Cluxton uncertainty a strange situation for Dublin, yet low-key exit may be natural step

If the end is in sight, one of the game’s greats is moving on from the Dublin ranks.

Dublin's Stephen Cluxton.
Dublin's Stephen Cluxton.
Image: Tommy Dickson/INPHO

AFTER HIS DUBLIN team had got themselves up and running for championship 2021 yesterday, Dessie Farrell headed over to a spot by the sideline in Wexford Park to face the questions from the waiting media.

There were salient issues to discuss like the laboured nature of the display the champions put in against an aggressive Wexford team, who belied their lowly Division 4 status, and that suspension Farrell was slapped with for the spring training session that breached Covid-19 guidelines.

Yet that was overshadowed by the story of one Dublin player, not a member of the 20 that saw gametime yesterday, but instead a marked absentee.

Where was Stephen Cluxton and what does his football future hold?

After a few answers about the game that unfolded, Farrell was invited to address the big issue. He confirmed Cluxton was a Parnells footballer at present, having stepped away from the Dublin squad. Retired was not an accurate description for the goalkeeping king but simultaneously Farrell could not guarantee that a 2021 return was imminent for their captain.

It didn’t provide much clarity on the matter. What did this pause mean for his Dublin career? Is he finished for good at inter-county level? Can we expect a dramatic mid-summer comeback? Have more firmer conversations taken place surrounding his future plans? Are the Dublin camp really in the dark as much as they portray?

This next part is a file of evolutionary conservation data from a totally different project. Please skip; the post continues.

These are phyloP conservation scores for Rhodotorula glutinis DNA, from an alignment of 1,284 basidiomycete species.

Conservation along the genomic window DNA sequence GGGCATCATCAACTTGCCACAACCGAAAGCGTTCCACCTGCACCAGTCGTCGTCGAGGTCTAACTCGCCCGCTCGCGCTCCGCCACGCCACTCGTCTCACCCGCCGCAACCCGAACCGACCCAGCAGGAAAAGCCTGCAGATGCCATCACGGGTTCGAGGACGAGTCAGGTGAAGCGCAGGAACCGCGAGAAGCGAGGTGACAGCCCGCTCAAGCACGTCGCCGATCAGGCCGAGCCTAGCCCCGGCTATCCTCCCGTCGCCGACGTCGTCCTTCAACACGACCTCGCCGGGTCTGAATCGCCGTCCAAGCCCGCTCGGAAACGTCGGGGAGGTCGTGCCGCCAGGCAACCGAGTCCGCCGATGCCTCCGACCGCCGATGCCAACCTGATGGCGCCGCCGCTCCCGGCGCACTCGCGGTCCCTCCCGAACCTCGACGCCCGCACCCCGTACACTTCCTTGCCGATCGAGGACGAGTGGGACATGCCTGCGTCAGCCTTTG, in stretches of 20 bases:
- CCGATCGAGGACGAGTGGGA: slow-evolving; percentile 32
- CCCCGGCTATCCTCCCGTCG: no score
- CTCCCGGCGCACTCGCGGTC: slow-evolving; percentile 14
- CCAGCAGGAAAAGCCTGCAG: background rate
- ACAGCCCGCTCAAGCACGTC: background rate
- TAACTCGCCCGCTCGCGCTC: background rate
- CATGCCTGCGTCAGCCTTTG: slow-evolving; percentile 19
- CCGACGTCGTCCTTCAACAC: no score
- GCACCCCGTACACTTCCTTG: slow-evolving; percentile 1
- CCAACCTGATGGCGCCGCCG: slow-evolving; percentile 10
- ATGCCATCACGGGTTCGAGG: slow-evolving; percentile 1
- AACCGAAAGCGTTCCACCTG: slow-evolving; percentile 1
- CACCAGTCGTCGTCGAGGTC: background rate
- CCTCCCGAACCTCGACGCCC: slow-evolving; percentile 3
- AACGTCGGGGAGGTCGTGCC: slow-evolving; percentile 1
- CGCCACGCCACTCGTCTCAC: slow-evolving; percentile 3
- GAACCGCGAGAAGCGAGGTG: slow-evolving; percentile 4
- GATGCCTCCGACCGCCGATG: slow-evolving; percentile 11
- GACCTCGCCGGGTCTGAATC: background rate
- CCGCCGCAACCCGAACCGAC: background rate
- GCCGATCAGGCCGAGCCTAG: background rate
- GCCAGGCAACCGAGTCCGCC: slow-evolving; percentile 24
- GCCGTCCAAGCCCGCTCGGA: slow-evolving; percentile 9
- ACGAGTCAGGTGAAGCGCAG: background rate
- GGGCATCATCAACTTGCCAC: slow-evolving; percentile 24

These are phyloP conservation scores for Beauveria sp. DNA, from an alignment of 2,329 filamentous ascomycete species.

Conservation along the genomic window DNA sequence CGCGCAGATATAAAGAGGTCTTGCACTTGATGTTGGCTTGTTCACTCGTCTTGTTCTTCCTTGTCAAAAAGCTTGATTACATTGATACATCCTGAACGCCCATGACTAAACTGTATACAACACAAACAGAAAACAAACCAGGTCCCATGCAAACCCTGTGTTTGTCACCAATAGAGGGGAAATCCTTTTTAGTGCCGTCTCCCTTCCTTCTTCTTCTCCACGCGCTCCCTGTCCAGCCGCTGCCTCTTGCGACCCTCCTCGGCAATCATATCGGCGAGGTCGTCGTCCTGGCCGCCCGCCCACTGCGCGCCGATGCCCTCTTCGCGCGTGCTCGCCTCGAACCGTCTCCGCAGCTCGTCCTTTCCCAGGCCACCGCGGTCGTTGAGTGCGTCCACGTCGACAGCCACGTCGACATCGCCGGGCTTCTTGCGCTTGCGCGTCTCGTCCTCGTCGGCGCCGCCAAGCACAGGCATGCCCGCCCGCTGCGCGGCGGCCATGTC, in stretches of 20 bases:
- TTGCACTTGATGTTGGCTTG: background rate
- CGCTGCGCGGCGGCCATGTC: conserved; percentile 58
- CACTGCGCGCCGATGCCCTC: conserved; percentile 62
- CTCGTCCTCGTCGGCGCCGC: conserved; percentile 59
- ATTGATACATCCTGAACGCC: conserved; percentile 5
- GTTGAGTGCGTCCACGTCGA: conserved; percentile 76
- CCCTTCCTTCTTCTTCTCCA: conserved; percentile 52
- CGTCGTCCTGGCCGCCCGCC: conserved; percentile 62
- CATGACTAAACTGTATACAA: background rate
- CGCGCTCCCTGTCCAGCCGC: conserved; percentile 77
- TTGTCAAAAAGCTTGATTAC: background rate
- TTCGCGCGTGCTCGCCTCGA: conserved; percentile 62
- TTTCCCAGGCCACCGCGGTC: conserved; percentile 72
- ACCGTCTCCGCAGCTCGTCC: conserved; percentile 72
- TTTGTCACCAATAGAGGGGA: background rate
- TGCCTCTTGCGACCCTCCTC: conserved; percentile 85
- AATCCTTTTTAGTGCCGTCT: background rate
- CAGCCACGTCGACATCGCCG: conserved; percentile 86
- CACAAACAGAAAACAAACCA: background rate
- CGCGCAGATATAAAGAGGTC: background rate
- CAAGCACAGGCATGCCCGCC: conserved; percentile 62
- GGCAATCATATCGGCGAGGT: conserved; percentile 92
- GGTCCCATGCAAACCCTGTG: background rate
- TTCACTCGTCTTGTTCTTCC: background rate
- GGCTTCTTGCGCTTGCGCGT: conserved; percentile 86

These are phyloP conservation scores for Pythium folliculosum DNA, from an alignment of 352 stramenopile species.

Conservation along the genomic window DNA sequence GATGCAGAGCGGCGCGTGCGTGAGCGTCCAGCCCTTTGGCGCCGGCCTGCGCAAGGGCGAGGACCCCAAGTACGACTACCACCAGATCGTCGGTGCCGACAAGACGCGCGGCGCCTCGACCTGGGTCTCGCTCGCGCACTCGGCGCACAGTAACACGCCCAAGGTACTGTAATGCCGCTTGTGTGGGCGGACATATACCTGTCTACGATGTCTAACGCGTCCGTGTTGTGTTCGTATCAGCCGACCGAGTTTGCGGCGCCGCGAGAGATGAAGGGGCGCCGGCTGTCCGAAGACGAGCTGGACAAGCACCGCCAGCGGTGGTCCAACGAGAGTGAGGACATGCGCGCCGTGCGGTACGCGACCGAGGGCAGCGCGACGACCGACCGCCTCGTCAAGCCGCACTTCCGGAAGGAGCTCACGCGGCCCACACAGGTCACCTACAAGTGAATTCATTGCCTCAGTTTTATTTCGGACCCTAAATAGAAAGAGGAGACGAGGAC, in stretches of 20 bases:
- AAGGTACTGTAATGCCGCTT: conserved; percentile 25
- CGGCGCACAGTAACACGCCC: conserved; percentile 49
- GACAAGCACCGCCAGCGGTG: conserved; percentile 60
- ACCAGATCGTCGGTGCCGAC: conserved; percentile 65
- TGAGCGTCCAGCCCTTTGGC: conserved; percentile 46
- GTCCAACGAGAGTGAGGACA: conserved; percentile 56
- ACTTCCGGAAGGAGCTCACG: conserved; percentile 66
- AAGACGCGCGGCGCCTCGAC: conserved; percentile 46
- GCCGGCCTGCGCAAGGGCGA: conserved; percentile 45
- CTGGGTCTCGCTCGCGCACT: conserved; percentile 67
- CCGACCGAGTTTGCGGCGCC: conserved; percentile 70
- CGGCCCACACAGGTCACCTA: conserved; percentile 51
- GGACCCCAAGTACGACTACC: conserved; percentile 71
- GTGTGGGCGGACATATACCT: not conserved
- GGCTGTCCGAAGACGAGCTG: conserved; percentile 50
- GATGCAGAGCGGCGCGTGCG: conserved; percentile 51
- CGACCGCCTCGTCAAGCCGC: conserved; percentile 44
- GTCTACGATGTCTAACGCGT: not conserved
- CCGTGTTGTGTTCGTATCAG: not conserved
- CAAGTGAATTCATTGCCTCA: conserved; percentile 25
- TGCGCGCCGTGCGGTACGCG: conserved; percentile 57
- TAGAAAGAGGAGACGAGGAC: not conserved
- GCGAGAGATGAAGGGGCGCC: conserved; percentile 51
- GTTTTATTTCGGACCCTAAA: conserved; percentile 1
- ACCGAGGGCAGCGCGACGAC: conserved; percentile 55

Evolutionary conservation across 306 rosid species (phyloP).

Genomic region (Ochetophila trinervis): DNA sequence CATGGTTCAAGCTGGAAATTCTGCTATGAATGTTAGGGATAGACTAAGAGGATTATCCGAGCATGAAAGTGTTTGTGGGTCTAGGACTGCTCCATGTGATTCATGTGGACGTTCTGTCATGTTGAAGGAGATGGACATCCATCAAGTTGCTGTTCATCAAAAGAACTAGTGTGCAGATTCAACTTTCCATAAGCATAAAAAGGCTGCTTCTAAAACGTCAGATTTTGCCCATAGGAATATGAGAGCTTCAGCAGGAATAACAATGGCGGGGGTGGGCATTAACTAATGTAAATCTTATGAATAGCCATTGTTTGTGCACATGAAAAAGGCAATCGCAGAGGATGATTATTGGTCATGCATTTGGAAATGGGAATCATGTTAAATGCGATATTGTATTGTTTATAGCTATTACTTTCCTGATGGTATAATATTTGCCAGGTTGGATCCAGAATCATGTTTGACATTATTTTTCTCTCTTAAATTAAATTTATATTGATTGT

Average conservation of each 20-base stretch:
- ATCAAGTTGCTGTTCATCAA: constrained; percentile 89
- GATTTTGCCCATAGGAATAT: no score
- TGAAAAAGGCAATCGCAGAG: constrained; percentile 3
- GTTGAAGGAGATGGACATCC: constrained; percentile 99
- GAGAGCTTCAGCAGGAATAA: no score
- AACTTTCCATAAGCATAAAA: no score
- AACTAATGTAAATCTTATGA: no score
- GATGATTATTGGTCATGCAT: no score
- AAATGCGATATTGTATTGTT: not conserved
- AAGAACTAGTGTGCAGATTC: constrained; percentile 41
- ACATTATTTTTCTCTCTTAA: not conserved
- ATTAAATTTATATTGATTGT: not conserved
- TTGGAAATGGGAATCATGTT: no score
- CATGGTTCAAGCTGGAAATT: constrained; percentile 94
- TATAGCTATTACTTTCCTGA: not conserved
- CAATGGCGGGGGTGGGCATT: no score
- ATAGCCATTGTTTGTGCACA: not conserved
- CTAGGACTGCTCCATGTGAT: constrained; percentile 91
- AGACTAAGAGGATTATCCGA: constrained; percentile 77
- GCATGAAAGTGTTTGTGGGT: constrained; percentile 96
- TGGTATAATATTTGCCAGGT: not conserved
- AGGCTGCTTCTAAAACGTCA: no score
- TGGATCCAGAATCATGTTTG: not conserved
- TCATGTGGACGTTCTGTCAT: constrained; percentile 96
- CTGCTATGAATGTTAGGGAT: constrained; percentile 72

dessie-farrell-before-the-game Dessie Farrell. Source: Tommy Dickson/INPHO

If he is bowing out, Cluxton is under no obligation to do a round of media interviews where he recalls each chapter of his career or post a revealing statement on Twitter to thank the stakeholders that have made his Dublin career possible. It seems implausible anyway to imagine him retiring in those circumstances 

The uncertainty is unlikely to interfere greatly with the Dublin squad’s preparations. A squad, as successful as they have been, are well-versed in blocking out external noise. They coped with the Diarmuid Connolly saga in the summer of 2019 to march on to lift Sam Maguire.

Privately it seems likely they have accepted his absence and retained an absolute focus on the championship challenges ahead. It’s not like they are short an able replacement. Evan Comerford won an All-Ireland U21 with Dublin in 2017, a senior title with his club Ballymun Kickhams last year and has deputised capably whenever called on in the senior setup over the past few seasons. Plus working in close quarters with the greatest goalkeeper of all time is quite a football education to receive.

But the lack of concrete information and a definitive decision makes for a strange situation. If a decision has been taken, it seems unneccessary to let that topic hang over the camp. 

In the void of uncertainty, speculation will swirl around. Given Dublin’s relentless march through Leinster, even if yesterday’s display was a few notches off their usual high levels, the Cluxton situation will remain a plotline of interest. Why not draw a line under it and move forward?